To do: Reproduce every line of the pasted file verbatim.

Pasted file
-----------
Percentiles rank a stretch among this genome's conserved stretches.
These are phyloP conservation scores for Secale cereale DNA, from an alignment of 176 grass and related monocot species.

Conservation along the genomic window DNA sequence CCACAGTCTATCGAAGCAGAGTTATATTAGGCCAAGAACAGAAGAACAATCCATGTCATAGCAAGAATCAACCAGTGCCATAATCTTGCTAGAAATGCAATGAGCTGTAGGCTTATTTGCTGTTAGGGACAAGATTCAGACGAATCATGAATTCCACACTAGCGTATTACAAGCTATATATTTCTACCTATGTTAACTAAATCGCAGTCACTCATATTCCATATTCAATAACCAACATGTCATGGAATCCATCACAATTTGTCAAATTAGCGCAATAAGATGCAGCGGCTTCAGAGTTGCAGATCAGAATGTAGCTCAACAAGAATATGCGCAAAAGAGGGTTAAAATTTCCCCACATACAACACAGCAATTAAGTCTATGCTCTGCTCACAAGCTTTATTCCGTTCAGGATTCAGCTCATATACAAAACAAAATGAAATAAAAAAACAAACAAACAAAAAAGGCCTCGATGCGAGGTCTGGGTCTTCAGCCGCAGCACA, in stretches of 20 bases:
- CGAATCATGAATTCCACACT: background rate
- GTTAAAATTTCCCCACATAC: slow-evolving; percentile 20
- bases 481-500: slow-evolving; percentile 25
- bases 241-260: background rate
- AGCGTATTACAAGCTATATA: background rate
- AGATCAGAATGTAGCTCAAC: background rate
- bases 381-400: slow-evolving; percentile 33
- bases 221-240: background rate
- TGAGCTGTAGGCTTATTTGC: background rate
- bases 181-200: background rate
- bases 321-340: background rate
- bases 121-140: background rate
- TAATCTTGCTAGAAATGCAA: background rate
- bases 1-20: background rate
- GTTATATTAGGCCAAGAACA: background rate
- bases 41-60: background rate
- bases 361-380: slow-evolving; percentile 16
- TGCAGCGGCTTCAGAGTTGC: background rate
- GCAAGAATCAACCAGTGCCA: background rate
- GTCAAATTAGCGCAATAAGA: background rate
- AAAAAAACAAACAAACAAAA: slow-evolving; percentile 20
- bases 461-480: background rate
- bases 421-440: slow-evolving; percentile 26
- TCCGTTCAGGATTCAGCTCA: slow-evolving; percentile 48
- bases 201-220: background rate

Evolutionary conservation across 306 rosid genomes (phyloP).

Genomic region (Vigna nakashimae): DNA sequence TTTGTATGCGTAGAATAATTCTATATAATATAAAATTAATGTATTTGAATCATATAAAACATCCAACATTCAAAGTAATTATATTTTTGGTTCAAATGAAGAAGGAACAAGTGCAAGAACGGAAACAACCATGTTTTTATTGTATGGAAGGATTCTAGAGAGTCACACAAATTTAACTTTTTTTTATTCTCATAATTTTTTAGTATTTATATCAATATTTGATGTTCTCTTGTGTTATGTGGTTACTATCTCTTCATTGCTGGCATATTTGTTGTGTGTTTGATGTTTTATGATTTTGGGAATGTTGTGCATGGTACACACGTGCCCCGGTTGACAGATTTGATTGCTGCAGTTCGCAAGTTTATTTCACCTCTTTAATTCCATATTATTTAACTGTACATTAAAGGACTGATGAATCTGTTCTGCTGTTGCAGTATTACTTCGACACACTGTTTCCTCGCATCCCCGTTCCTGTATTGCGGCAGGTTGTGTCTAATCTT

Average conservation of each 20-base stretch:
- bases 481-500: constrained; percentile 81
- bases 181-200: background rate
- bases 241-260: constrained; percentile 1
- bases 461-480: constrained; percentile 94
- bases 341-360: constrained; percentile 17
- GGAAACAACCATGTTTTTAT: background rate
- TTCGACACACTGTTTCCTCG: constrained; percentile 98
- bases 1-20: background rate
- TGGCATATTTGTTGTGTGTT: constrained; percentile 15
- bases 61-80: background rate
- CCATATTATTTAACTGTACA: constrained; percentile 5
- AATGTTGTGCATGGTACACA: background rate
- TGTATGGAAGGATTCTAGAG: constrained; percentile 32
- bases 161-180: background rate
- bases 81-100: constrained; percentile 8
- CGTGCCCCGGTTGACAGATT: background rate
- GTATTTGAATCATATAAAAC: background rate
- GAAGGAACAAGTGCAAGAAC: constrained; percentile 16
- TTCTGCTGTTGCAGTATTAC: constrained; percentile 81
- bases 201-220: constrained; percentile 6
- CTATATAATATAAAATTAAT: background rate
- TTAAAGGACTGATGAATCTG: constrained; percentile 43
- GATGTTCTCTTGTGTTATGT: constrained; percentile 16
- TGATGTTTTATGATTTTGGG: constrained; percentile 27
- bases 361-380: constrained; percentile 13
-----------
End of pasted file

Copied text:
Percentiles rank a stretch among this genome's conserved stretches.
These are phyloP conservation scores for Secale cereale DNA, from an alignment of 176 grass and related monocot species.

Conservation along the genomic window DNA sequence CCACAGTCTATCGAAGCAGAGTTATATTAGGCCAAGAACAGAAGAACAATCCATGTCATAGCAAGAATCAACCAGTGCCATAATCTTGCTAGAAATGCAATGAGCTGTAGGCTTATTTGCTGTTAGGGACAAGATTCAGACGAATCATGAATTCCACACTAGCGTATTACAAGCTATATATTTCTACCTATGTTAACTAAATCGCAGTCACTCATATTCCATATTCAATAACCAACATGTCATGGAATCCATCACAATTTGTCAAATTAGCGCAATAAGATGCAGCGGCTTCAGAGTTGCAGATCAGAATGTAGCTCAACAAGAATATGCGCAAAAGAGGGTTAAAATTTCCCCACATACAACACAGCAATTAAGTCTATGCTCTGCTCACAAGCTTTATTCCGTTCAGGATTCAGCTCATATACAAAACAAAATGAAATAAAAAAACAAACAAACAAAAAAGGCCTCGATGCGAGGTCTGGGTCTTCAGCCGCAGCACA, in stretches of 20 bases:
- CGAATCATGAATTCCACACT: background rate
- GTTAAAATTTCCCCACATAC: slow-evolving; percentile 20
- bases 481-500: slow-evolving; percentile 25
- bases 241-260: background rate
- AGCGTATTACAAGCTATATA: background rate
- AGATCAGAATGTAGCTCAAC: background rate
- bases 381-400: slow-evolving; percentile 33
- bases 221-240: background rate
- TGAGCTGTAGGCTTATTTGC: background rate
- bases 181-200: background rate
- bases 321-340: background rate
- bases 121-140: background rate
- TAATCTTGCTAGAAATGCAA: background rate
- bases 1-20: background rate
- GTTATATTAGGCCAAGAACA: background rate
- bases 41-60: background rate
- bases 361-380: slow-evolving; percentile 16
- TGCAGCGGCTTCAGAGTTGC: background rate
- GCAAGAATCAACCAGTGCCA: background rate
- GTCAAATTAGCGCAATAAGA: background rate
- AAAAAAACAAACAAACAAAA: slow-evolving; percentile 20
- bases 461-480: background rate
- bases 421-440: slow-evolving; percentile 26
- TCCGTTCAGGATTCAGCTCA: slow-evolving; percentile 48
- bases 201-220: background rate

Evolutionary conservation across 306 rosid genomes (phyloP).

Genomic region (Vigna nakashimae): DNA sequence TTTGTATGCGTAGAATAATTCTATATAATATAAAATTAATGTATTTGAATCATATAAAACATCCAACATTCAAAGTAATTATATTTTTGGTTCAAATGAAGAAGGAACAAGTGCAAGAACGGAAACAACCATGTTTTTATTGTATGGAAGGATTCTAGAGAGTCACACAAATTTAACTTTTTTTTATTCTCATAATTTTTTAGTATTTATATCAATATTTGATGTTCTCTTGTGTTATGTGGTTACTATCTCTTCATTGCTGGCATATTTGTTGTGTGTTTGATGTTTTATGATTTTGGGAATGTTGTGCATGGTACACACGTGCCCCGGTTGACAGATTTGATTGCTGCAGTTCGCAAGTTTATTTCACCTCTTTAATTCCATATTATTTAACTGTACATTAAAGGACTGATGAATCTGTTCTGCTGTTGCAGTATTACTTCGACACACTGTTTCCTCGCATCCCCGTTCCTGTATTGCGGCAGGTTGTGTCTAATCTT

Average conservation of each 20-base stretch:
- bases 481-500: constrained; percentile 81
- bases 181-200: background rate
- bases 241-260: constrained; percentile 1
- bases 461-480: constrained; percentile 94
- bases 341-360: constrained; percentile 17
- GGAAACAACCATGTTTTTAT: background rate
- TTCGACACACTGTTTCCTCG: constrained; percentile 98
- bases 1-20: background rate
- TGGCATATTTGTTGTGTGTT: constrained; percentile 15
- bases 61-80: background rate
- CCATATTATTTAACTGTACA: constrained; percentile 5
- AATGTTGTGCATGGTACACA: background rate
- TGTATGGAAGGATTCTAGAG: constrained; percentile 32
- bases 161-180: background rate
- bases 81-100: constrained; percentile 8
- CGTGCCCCGGTTGACAGATT: background rate
- GTATTTGAATCATATAAAAC: background rate
- GAAGGAACAAGTGCAAGAAC: constrained; percentile 16
- TTCTGCTGTTGCAGTATTAC: constrained; percentile 81
- bases 201-220: constrained; percentile 6
- CTATATAATATAAAATTAAT: background rate
- TTAAAGGACTGATGAATCTG: constrained; percentile 43
- GATGTTCTCTTGTGTTATGT: constrained; percentile 16
- TGATGTTTTATGATTTTGGG: constrained; percentile 27
- bases 361-380: constrained; percentile 13